A group of older people sit at a table.

Gold Awards recipient Margaret Constance was one of the first Avon ladies in Canberra and went on to work in the Supreme Court for 25 years.

14 March 2024

Each year, the Chief Minister’s Canberra Gold Awards recognise the unique contributions of individuals and groups who have lived or operated in the ACT for 50 years or more.

This year, 71 individuals and 15 groups were awarded. Over the last half-century, each of them has shaped not only our city, but the people who live here. Whether that’s placing an instrument in a musically-gifted student’s hands for the first time, raising a family in Canberra, or leaving a mark on an industry.

While the awards celebrate Canberra’s history, there was much recognition of the people who have helped shape our future: the teachers, principals and programs supporting the city’s schools.

Leanne Fisher was born in Canberra in 1963 and has worked for the Department of Education for 20 years.

“I’m just about to retire in three weeks’ time, it’s a nice way to finish,” she said.

Paul Branson, Principal of Belconnen High, was also born in Canberra and is a self-titled “product of public schools”. Educated at Hackett Primary, Dickson College and the Australian National University, Paul was nominated for his contribution to public schooling.

“There’s lots that I love about Canberra, lots of things happen here. I know people say it’s boring, but that’s not true at all,” Paul said.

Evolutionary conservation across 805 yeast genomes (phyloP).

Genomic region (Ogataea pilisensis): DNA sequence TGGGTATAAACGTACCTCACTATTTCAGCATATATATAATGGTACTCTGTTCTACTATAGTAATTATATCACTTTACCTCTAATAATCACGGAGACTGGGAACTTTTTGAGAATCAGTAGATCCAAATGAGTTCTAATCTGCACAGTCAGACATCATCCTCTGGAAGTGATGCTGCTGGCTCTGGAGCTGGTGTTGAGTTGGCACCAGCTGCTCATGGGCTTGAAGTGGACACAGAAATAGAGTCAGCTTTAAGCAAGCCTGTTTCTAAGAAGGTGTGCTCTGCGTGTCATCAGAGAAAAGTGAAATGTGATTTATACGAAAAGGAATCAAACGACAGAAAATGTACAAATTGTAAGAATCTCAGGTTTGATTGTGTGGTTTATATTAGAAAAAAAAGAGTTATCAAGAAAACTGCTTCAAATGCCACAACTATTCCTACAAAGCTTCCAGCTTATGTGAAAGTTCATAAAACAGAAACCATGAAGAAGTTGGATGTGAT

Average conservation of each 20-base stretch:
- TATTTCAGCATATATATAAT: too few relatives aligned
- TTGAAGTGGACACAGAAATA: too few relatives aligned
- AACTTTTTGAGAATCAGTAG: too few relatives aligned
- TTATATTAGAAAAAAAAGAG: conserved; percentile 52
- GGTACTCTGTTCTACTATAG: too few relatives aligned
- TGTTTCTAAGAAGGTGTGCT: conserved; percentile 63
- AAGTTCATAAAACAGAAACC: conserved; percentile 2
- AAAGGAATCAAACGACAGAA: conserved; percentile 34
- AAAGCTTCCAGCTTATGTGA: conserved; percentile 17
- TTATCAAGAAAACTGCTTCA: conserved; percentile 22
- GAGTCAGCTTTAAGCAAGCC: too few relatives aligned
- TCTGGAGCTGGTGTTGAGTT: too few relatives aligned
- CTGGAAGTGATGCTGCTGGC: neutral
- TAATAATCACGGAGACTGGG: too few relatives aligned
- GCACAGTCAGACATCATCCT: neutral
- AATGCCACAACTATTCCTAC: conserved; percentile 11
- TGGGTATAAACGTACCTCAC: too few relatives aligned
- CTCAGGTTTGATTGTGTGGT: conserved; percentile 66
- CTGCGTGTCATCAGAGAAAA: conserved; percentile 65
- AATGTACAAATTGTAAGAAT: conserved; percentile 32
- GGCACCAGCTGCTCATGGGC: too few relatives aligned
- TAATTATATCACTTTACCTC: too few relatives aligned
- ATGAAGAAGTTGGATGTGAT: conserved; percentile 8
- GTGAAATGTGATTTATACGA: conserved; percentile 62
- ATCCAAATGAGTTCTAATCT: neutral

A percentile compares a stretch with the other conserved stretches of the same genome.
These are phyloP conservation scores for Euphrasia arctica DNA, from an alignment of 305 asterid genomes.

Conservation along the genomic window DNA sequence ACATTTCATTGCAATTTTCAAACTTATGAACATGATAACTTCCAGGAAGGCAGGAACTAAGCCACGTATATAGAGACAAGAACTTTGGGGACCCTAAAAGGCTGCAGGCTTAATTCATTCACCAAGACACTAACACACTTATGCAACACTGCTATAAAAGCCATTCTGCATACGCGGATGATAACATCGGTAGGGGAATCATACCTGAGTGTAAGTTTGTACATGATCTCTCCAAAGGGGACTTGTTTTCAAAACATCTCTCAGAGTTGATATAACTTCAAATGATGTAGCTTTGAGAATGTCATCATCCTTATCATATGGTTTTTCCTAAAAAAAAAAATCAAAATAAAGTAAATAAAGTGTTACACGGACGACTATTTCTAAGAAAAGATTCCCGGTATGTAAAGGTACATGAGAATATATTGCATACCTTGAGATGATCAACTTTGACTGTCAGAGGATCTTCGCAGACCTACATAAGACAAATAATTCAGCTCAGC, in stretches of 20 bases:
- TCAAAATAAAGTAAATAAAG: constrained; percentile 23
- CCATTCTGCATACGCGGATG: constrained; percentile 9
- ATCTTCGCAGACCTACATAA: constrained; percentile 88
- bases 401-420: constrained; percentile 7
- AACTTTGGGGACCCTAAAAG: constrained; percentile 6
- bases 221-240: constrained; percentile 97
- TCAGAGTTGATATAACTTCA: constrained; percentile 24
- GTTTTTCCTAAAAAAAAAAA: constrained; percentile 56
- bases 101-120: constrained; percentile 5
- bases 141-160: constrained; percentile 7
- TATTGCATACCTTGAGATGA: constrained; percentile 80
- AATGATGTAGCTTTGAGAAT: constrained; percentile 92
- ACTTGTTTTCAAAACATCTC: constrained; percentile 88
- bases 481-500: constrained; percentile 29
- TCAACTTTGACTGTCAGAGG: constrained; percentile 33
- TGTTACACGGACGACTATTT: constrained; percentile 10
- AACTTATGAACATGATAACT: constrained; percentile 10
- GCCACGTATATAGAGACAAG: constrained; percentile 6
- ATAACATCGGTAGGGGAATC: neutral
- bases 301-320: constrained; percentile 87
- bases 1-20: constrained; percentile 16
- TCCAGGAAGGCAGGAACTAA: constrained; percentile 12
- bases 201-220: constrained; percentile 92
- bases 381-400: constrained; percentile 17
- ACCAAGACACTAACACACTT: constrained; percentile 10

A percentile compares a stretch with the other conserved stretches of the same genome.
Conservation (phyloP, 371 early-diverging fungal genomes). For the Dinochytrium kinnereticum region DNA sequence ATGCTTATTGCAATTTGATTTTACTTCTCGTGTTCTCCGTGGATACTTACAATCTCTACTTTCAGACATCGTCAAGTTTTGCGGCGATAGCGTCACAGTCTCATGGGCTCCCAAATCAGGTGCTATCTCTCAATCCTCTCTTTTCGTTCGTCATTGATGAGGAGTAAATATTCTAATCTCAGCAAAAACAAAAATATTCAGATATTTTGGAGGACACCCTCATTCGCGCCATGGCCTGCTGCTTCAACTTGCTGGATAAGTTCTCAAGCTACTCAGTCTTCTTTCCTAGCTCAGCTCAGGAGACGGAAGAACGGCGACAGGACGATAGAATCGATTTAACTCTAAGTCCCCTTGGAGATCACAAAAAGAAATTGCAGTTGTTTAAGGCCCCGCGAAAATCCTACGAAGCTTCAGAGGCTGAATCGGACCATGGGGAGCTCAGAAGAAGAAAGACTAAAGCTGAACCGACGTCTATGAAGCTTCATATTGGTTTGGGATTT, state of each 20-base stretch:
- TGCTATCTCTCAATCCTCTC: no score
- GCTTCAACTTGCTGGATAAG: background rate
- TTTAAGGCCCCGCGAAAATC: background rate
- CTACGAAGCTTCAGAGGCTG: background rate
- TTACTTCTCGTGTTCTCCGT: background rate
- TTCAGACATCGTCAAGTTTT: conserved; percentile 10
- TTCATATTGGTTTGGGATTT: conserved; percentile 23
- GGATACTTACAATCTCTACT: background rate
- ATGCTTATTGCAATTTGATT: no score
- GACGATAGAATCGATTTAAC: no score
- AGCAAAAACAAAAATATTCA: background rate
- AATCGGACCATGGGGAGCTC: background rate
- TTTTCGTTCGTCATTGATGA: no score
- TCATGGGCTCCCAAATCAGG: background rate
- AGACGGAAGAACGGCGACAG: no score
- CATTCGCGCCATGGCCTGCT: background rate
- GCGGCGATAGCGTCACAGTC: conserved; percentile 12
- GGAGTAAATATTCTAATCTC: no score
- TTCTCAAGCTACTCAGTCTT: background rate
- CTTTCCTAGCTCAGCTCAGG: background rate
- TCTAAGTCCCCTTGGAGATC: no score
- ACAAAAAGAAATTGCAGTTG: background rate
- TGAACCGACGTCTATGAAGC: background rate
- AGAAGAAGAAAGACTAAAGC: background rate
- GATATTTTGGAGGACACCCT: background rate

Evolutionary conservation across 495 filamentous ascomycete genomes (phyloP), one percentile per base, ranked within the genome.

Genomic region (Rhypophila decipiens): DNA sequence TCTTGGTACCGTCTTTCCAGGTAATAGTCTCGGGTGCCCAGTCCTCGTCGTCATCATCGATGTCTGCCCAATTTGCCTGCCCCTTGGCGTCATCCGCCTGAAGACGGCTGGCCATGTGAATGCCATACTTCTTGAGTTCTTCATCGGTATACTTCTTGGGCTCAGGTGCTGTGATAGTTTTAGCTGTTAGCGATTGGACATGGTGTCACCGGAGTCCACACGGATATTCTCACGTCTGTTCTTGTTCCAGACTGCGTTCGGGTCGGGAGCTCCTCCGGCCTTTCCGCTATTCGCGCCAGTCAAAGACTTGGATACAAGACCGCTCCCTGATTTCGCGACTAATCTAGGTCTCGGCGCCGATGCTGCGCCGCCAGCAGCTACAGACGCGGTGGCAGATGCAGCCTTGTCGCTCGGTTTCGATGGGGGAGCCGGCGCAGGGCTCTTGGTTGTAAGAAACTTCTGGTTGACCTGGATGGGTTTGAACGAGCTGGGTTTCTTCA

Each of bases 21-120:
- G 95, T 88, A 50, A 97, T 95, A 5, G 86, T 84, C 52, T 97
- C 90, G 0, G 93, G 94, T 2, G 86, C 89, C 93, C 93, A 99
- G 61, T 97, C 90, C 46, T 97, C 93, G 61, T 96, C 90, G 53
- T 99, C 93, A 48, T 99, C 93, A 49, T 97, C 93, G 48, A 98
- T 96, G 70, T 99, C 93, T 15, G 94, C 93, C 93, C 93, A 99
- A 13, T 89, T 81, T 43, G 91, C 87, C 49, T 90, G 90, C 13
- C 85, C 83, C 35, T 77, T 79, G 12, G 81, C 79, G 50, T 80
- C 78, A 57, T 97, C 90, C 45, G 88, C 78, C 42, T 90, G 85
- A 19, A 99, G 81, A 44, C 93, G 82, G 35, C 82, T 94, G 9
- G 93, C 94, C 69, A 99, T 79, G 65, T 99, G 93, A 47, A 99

“Someone once said to me, Canberra thinks you’re boring too!”

The ACT Instrumental Music Program was one of the groups that received a Gold Award. Now in it’s 51st year, the program is part of ACT public schools.

“We were nominated by a former student,” former principal Naida Blackley said.

“It’s about providing opportunities for students to access musical instruments in a group learning situation.”

Many awards recipients spoke of their love of the city, and in particular, their love of Lake Burley Griffin.

Margaret Constance’s arrival predated the construction of the now-iconic landmark.

“In 1962, we moved to the newly developed Red Hill, and there were still sheep grazing on the perimeter,” she said.

“I saw the building of the National Library, the High Court, the Portrait Gallery, and the lake. And I saw Woden and Belconnen Develop. They were the first suburbs – I think they were called satellite towns then.”

Margaret was one of the first Avon ladies in Canberra and went on to work in the Supreme Court for 25 years.

An older man and an older woman sit and speak to each other.

Ali Hosain was another Gold Award recipient who fondly recalls memories of Canberra being developed.

“When we came, Canberra was not a very impressive place,” he said.

“[Now] Canberra is so beautiful. We’ve travelled the whole world but there’s nothing like Canberra.”

If you would like to nominate a person, group, or yourself, nominations are open year-round and can be made online.

Individual award recipients receive a pin and a certificate, and group award recipients receive a certificate.

Find out more about the Chief Minister’s Canberra Gold Awards or make a nomination.

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